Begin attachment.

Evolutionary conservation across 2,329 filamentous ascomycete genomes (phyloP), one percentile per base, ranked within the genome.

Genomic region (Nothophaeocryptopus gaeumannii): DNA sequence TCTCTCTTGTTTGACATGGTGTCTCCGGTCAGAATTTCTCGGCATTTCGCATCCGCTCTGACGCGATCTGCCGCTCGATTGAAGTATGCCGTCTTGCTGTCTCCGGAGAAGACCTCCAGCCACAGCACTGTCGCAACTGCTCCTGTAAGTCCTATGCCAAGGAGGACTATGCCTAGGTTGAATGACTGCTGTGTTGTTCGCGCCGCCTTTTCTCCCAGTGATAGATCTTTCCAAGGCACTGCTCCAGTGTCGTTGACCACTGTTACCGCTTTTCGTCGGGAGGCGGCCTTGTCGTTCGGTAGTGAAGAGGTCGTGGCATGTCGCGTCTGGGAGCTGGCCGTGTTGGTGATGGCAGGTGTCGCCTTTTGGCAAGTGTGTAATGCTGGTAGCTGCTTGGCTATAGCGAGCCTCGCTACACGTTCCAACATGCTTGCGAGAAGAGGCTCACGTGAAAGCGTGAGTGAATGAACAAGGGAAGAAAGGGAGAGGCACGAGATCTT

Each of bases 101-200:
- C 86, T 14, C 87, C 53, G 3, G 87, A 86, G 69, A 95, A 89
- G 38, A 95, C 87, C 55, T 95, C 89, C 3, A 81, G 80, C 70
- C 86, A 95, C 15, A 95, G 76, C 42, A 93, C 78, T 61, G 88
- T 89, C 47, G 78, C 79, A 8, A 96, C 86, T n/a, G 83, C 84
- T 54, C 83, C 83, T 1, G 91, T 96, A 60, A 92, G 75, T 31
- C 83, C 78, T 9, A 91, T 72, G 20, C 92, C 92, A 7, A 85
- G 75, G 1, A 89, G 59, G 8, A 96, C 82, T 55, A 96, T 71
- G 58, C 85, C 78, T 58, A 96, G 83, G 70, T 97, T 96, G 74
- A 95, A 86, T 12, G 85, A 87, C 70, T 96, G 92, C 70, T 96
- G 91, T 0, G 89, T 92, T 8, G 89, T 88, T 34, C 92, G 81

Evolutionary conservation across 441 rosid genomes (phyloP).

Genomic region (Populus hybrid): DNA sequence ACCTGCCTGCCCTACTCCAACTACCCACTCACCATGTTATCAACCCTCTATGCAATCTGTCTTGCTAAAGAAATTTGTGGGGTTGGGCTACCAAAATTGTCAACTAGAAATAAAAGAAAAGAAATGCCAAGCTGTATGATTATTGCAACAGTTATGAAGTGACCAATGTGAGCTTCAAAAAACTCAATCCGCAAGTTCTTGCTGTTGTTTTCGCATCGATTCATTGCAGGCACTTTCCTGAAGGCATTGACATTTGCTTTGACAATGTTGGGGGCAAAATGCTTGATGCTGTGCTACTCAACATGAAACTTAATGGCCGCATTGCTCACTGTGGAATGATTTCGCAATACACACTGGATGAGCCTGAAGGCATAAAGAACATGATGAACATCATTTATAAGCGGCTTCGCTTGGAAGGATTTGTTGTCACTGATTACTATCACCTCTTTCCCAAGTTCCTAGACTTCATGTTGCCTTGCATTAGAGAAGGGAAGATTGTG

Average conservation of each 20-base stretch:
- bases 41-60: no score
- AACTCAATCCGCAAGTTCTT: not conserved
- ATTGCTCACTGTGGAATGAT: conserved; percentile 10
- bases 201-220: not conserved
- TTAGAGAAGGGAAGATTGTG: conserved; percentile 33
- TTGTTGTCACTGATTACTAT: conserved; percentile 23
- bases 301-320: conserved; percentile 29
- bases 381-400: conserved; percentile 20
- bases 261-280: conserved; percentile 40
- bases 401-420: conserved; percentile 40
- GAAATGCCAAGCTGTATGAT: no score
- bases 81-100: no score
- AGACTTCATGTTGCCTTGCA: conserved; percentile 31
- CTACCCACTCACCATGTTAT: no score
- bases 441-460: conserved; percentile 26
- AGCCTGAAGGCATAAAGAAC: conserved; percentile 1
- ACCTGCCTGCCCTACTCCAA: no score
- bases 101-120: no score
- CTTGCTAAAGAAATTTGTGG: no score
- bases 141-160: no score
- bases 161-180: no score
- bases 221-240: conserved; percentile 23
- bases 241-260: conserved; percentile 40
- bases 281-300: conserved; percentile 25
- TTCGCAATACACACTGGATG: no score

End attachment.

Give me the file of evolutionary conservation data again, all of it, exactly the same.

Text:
Evolutionary conservation across 2,329 filamentous ascomycete genomes (phyloP), one percentile per base, ranked within the genome.

Genomic region (Nothophaeocryptopus gaeumannii): DNA sequence TCTCTCTTGTTTGACATGGTGTCTCCGGTCAGAATTTCTCGGCATTTCGCATCCGCTCTGACGCGATCTGCCGCTCGATTGAAGTATGCCGTCTTGCTGTCTCCGGAGAAGACCTCCAGCCACAGCACTGTCGCAACTGCTCCTGTAAGTCCTATGCCAAGGAGGACTATGCCTAGGTTGAATGACTGCTGTGTTGTTCGCGCCGCCTTTTCTCCCAGTGATAGATCTTTCCAAGGCACTGCTCCAGTGTCGTTGACCACTGTTACCGCTTTTCGTCGGGAGGCGGCCTTGTCGTTCGGTAGTGAAGAGGTCGTGGCATGTCGCGTCTGGGAGCTGGCCGTGTTGGTGATGGCAGGTGTCGCCTTTTGGCAAGTGTGTAATGCTGGTAGCTGCTTGGCTATAGCGAGCCTCGCTACACGTTCCAACATGCTTGCGAGAAGAGGCTCACGTGAAAGCGTGAGTGAATGAACAAGGGAAGAAAGGGAGAGGCACGAGATCTT

Each of bases 101-200:
- C 86, T 14, C 87, C 53, G 3, G 87, A 86, G 69, A 95, A 89
- G 38, A 95, C 87, C 55, T 95, C 89, C 3, A 81, G 80, C 70
- C 86, A 95, C 15, A 95, G 76, C 42, A 93, C 78, T 61, G 88
- T 89, C 47, G 78, C 79, A 8, A 96, C 86, T n/a, G 83, C 84
- T 54, C 83, C 83, T 1, G 91, T 96, A 60, A 92, G 75, T 31
- C 83, C 78, T 9, A 91, T 72, G 20, C 92, C 92, A 7, A 85
- G 75, G 1, A 89, G 59, G 8, A 96, C 82, T 55, A 96, T 71
- G 58, C 85, C 78, T 58, A 96, G 83, G 70, T 97, T 96, G 74
- A 95, A 86, T 12, G 85, A 87, C 70, T 96, G 92, C 70, T 96
- G 91, T 0, G 89, T 92, T 8, G 89, T 88, T 34, C 92, G 81

Evolutionary conservation across 441 rosid genomes (phyloP).

Genomic region (Populus hybrid): DNA sequence ACCTGCCTGCCCTACTCCAACTACCCACTCACCATGTTATCAACCCTCTATGCAATCTGTCTTGCTAAAGAAATTTGTGGGGTTGGGCTACCAAAATTGTCAACTAGAAATAAAAGAAAAGAAATGCCAAGCTGTATGATTATTGCAACAGTTATGAAGTGACCAATGTGAGCTTCAAAAAACTCAATCCGCAAGTTCTTGCTGTTGTTTTCGCATCGATTCATTGCAGGCACTTTCCTGAAGGCATTGACATTTGCTTTGACAATGTTGGGGGCAAAATGCTTGATGCTGTGCTACTCAACATGAAACTTAATGGCCGCATTGCTCACTGTGGAATGATTTCGCAATACACACTGGATGAGCCTGAAGGCATAAAGAACATGATGAACATCATTTATAAGCGGCTTCGCTTGGAAGGATTTGTTGTCACTGATTACTATCACCTCTTTCCCAAGTTCCTAGACTTCATGTTGCCTTGCATTAGAGAAGGGAAGATTGTG

Average conservation of each 20-base stretch:
- bases 41-60: no score
- AACTCAATCCGCAAGTTCTT: not conserved
- ATTGCTCACTGTGGAATGAT: conserved; percentile 10
- bases 201-220: not conserved
- TTAGAGAAGGGAAGATTGTG: conserved; percentile 33
- TTGTTGTCACTGATTACTAT: conserved; percentile 23
- bases 301-320: conserved; percentile 29
- bases 381-400: conserved; percentile 20
- bases 261-280: conserved; percentile 40
- bases 401-420: conserved; percentile 40
- GAAATGCCAAGCTGTATGAT: no score
- bases 81-100: no score
- AGACTTCATGTTGCCTTGCA: conserved; percentile 31
- CTACCCACTCACCATGTTAT: no score
- bases 441-460: conserved; percentile 26
- AGCCTGAAGGCATAAAGAAC: conserved; percentile 1
- ACCTGCCTGCCCTACTCCAA: no score
- bases 101-120: no score
- CTTGCTAAAGAAATTTGTGG: no score
- bases 141-160: no score
- bases 161-180: no score
- bases 221-240: conserved; percentile 23
- bases 241-260: conserved; percentile 40
- bases 281-300: conserved; percentile 25
- TTCGCAATACACACTGGATG: no score